When I found this slim volume for 5 euros, I snatched it up since I am a fan of both St Francis of Assisi and John Michael Talbot. I assumed at the time of purchase that this book would largely be a recasting of material from Talbot’s early book The Lessons of Saint Francis: How to Bring Simplicity and Spirituality into Your Daily Life. I was wrong – this an entirely new volume of a different nature from that earlier work. Whereas that earlier work was largely a culling of particular lessons from the saint’s life and work as represented in his biographies, the ‘little flowers’, and his texts, this volume is a collection of brief reflections of three elements of St Francis: the story of his conversion and then two texts, The Rule of 1223 and the Testament from 1226.

The writing style in this book is like St Francis – simple and straightforward. Talbot is not trying to trick us with rhetoric or to be fancy the way a writer like myself would. He writes his thoughts and writes them in quick, simple sentences. He also repeats himself at times, which is actually a helpful tool in bringing home a point and instilling it in the mind. This is all, I believe, part of Br John Michael’s technique, for his other books that I’ve read (besides Lessons, The Music of Creation), his online articles, and his music demonstrate a depth and power that this book hints at. This is good, for it is obvious to me that the whole point of this wee book is, on the one hand, to encourage those new to the Franciscan tradition to wade in the water, and, on the other, to get the rest of us to take ourselves less seriously and rediscover the joyful simplicity of the early thirteenth-century spirituality of St Francis.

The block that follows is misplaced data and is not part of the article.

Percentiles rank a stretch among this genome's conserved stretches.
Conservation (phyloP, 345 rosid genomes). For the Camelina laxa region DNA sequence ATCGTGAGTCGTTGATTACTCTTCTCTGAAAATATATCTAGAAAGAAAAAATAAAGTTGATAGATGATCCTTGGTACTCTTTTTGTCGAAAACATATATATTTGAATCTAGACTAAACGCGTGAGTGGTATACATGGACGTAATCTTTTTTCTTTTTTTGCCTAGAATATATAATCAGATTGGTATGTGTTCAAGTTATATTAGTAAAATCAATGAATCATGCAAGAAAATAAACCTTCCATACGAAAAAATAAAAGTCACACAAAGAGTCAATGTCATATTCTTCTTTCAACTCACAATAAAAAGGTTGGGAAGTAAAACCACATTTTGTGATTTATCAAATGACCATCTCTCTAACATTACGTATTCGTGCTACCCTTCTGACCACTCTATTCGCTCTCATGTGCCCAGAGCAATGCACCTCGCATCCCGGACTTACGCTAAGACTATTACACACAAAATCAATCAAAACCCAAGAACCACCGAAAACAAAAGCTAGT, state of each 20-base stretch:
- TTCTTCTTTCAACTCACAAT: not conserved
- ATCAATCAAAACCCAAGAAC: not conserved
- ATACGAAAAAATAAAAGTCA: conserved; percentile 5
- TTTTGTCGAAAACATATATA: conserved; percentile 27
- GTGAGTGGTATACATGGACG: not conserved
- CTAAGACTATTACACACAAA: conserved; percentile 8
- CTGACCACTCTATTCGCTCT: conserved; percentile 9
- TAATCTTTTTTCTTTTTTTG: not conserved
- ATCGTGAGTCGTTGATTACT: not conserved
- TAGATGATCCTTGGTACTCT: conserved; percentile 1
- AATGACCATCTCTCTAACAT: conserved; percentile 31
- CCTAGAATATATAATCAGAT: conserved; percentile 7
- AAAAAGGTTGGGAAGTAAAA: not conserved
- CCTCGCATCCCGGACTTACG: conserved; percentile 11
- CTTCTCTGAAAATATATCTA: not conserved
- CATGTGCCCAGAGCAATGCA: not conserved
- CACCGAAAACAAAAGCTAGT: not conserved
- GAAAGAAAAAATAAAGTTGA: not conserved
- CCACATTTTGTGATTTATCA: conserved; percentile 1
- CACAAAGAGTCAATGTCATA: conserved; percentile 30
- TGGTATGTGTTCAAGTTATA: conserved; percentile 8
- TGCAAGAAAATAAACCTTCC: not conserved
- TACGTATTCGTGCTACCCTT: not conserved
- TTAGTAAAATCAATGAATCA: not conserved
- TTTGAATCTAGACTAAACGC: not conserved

The biggest departure from most books on St Francis is Talbot’s treatment of the conversion. Usually, as in Chesterton’s Saint Francis of Assisi or the film Brother Sun, Sister Moon, we are presented with the sudden tale and snap conversion of Francis from young, gallant knight to fraticello in a moment. Br John Michael takes us through the long story, however, showing us the different stages in Francis’ conversion, from capture to Crusade to illness to penitent to hermit, etc. We are reminded that our own story, even if there is a great moment where we turn from our old ways to Christ Who is the Way, is itself a gradual series of turning posts and transformations. We are still being converted.

His reflections on the Rule discuss generally what a Rule is and how it binds the brothers, and how all of us can benefit from our own rules and constitutions. He relates about the rule and constitutions of his own community, the Brothers and Sisters of Charity. Talbot goes through the rule and Testament, highlighting specific passages and ideas for comment, reminding us of St Francis’ commitment to Gospel-centred living, to Jesus Christ, the church, the sacraments. Here we are called again and again to Jesus, to simplicity, and to prayer. Talbot encourages us to live the disciplined life, to pray the Divine Office, and to seek out true charity for our neighbours.

If you want your affection for St Francis renewed, or are looking to introduce St Francis to a friend, I highly recommend this book.